In my new novel Dawn Over Dayfield, main characters Andy Forrestt and Weston Thibeault uncover some of a small town’s secrets, ones that have been hidden for decades. And in the process, they’re faced with sabotage and even attempted murder as some of the town’s older residents try to keep the truth buried.
When I first set out to write Dawn Over Dayfield, I envisioned it as a romance in which Andy, in search of genealogical information about his family, met Weston, a small-town historical librarian, and attraction and love ensued. Clearly that is not what I ended up with. Far from it, in fact.
The story was inspired by a then-friend of mine who talked quite a bit about his experiences researching his family’s history, which he’d compiled into a book. In his case, his research was done purely to satisfy his curiosity about his background. When I decided to make the characters in my book a librarian and someone doing research, I didn’t think curiosity was enough of a motivation. In real life, sure, but not so much in fiction. So I decided to make Andy adopted, trying to find out about his birth family.
As I kept brainstorming the idea and bouncing ideas around with my friend, the town of Dayfield itself took form, and that was when the story concept shifted. I was somewhat familiar with the part of Massachusetts where I chose to set Dayfield, and especially with the aftermath of the 2011 tornado, from which, nearly five years later at this point, some people have still been unable to rebuild. My friend knew even more about the area and the economic ups and downs, having spent his childhood and teen years there including working during high school and college in a factory in the area, as had his parents and at least one grandparent.
After talking with him about life in that area, I created the Chaffee Furniture Factory as part of Dayfield, a part that had once brought prosperity to the town but then had contributed to its decimation. And then I had my story: What if Andy was a descendent of the Chaffee family? What if people in town held the factory closing against him even though he was an infant when it happened?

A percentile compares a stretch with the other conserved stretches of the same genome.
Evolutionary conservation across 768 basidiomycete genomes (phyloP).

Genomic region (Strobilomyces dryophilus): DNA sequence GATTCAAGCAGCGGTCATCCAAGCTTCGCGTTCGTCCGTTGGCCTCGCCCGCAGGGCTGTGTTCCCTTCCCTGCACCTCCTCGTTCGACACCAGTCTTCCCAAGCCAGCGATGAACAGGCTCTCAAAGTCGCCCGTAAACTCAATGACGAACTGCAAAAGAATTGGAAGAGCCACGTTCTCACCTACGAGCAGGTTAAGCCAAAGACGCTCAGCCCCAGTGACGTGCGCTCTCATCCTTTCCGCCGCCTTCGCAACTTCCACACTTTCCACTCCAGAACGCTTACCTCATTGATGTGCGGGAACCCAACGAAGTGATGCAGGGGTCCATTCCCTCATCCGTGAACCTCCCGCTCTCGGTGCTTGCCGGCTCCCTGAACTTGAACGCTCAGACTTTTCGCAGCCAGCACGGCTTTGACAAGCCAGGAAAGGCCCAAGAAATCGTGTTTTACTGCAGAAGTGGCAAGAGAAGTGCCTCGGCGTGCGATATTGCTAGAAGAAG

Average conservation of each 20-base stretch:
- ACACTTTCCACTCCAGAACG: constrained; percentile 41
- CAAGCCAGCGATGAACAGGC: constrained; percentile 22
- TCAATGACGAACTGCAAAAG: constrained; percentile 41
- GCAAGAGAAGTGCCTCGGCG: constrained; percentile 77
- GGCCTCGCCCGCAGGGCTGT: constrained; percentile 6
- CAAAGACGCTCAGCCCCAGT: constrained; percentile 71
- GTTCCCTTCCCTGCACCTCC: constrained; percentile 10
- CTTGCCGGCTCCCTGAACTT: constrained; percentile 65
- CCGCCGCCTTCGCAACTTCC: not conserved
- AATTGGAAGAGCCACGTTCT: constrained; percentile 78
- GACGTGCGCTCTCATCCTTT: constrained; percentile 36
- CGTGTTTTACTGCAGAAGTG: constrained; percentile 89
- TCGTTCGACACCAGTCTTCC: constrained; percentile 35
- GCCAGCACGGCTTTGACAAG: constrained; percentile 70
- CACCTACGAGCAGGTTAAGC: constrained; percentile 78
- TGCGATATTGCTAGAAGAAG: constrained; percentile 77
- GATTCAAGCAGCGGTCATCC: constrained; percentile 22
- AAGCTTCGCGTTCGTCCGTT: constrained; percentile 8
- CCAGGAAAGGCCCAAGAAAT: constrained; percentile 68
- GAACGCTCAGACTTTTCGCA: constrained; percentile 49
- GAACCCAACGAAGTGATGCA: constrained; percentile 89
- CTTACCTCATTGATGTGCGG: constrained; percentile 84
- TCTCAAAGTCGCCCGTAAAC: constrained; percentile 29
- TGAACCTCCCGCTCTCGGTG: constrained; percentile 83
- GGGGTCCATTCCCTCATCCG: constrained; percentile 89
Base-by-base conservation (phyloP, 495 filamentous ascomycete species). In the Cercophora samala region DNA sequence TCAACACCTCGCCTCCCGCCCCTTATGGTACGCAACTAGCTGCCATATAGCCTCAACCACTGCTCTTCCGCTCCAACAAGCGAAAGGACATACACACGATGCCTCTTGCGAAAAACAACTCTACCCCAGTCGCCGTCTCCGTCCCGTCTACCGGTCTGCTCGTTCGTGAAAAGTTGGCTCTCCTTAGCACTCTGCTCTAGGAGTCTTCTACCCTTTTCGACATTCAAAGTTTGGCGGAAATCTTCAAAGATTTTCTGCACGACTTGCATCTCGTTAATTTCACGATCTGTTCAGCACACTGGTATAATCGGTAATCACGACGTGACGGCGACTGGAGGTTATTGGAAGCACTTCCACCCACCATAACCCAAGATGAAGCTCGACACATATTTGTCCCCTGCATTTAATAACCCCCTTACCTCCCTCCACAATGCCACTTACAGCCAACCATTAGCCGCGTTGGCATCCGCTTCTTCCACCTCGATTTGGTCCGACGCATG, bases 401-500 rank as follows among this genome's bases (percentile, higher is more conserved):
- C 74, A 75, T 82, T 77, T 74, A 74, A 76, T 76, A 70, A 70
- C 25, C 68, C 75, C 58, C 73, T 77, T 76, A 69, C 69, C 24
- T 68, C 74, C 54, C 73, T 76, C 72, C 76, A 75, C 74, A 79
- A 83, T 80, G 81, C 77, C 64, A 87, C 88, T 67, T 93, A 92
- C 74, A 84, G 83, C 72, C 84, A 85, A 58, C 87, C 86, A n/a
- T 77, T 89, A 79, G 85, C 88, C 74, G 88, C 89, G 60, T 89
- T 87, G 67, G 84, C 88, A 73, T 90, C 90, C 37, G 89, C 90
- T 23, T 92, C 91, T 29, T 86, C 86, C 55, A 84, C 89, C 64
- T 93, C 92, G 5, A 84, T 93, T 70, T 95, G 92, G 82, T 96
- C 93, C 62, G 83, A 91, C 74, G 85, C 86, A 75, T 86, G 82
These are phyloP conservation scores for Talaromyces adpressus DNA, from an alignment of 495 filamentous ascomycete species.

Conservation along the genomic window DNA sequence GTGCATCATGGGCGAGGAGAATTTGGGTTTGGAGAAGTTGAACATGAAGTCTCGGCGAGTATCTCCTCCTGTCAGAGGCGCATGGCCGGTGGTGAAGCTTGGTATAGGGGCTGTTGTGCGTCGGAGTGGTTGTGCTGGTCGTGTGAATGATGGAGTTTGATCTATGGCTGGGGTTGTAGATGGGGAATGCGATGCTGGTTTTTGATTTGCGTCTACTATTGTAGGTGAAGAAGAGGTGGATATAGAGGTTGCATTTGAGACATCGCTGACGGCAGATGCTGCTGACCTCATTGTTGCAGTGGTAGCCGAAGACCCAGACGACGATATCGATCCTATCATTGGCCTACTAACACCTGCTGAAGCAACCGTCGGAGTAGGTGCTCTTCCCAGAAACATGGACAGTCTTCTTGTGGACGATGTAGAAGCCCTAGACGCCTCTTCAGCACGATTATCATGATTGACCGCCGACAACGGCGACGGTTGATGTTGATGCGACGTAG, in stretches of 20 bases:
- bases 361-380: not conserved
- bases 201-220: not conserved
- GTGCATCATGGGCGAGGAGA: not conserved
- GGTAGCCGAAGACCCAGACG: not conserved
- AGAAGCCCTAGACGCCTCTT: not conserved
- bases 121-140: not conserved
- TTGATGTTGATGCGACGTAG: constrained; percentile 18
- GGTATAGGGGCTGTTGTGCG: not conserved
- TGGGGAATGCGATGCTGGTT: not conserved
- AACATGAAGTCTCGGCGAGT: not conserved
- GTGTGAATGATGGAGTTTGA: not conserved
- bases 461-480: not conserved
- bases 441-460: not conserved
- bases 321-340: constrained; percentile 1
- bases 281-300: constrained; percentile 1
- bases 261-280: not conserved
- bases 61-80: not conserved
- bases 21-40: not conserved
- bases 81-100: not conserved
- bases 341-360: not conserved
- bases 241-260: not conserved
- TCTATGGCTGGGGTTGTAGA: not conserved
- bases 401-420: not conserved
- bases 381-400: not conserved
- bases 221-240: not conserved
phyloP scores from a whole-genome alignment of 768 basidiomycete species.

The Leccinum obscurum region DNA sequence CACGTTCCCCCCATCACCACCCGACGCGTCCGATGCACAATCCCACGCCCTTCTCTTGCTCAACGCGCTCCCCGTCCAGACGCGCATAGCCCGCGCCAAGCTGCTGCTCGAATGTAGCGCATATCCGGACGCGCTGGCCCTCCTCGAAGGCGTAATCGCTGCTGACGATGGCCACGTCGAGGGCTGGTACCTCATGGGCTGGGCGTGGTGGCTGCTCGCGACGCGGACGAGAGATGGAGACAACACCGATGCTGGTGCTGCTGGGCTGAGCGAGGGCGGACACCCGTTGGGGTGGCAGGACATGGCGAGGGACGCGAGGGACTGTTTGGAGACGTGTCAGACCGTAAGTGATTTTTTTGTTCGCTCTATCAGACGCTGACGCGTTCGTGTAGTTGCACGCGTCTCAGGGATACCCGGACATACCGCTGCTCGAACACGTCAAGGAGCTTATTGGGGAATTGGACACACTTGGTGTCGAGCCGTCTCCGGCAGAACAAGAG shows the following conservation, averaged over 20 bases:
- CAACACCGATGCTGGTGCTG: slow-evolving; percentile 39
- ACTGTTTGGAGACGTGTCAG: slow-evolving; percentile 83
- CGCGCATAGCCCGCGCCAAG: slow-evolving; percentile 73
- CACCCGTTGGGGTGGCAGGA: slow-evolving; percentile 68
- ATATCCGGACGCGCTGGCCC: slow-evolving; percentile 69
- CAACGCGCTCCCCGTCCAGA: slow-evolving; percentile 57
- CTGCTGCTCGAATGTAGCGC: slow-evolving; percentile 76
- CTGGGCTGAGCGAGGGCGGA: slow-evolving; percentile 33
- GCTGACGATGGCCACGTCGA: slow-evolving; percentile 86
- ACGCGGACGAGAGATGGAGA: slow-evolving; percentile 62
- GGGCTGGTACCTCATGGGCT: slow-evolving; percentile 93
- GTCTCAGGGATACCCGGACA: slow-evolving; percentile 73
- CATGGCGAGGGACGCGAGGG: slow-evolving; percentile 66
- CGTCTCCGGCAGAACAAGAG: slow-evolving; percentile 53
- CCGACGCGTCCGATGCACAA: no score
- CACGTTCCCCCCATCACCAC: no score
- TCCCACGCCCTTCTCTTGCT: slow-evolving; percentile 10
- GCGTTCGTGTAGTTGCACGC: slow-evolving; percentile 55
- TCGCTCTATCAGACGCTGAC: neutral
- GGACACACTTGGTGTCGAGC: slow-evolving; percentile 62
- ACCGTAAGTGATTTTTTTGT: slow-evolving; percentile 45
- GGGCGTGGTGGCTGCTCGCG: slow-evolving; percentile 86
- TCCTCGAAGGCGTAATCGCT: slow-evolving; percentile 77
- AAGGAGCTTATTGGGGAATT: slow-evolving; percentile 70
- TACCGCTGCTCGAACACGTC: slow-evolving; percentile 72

What if Weston’s family was somehow connected to the factory as well? Having lived in Dayfield for generations, they had to have worked at the factory. That led to building the connections between the Chaffees and the Thibeaults—and then, as I started writing, I realized that members of those families had died under suspicious circumstances. Because sometimes even the author doesn’t know what’s going to happen in a story until it happens.
Once that happened, I no longer had a happy romance between an amateur genealogist and a historical librarian. I had murders, cover-ups, two men who seemed in some ways fated to be together because of the connections between their ancestors—and who face the possibility of being murdered themselves so the secrets don’t come out. There wasn’t a whole lot of room for a relationship to develop under those circumstances!
And so I ended up with Dawn Over Dayfield, my first mystery/suspense novel, and was fortunate enough to find a publisher in DSP Publications.
Karenna Colcroft is the alter ego of a shy, sedate wife and mother who began writing romance in 2006 after a friend challenged her. Her first book was published in 2009. Karenna lives in the northeastern United States with her real-life romance hero husband, her two offspring, and three cats. Find out more about her and her books on her website; like her on Facebook; or follow her on Twitter or Tumblr.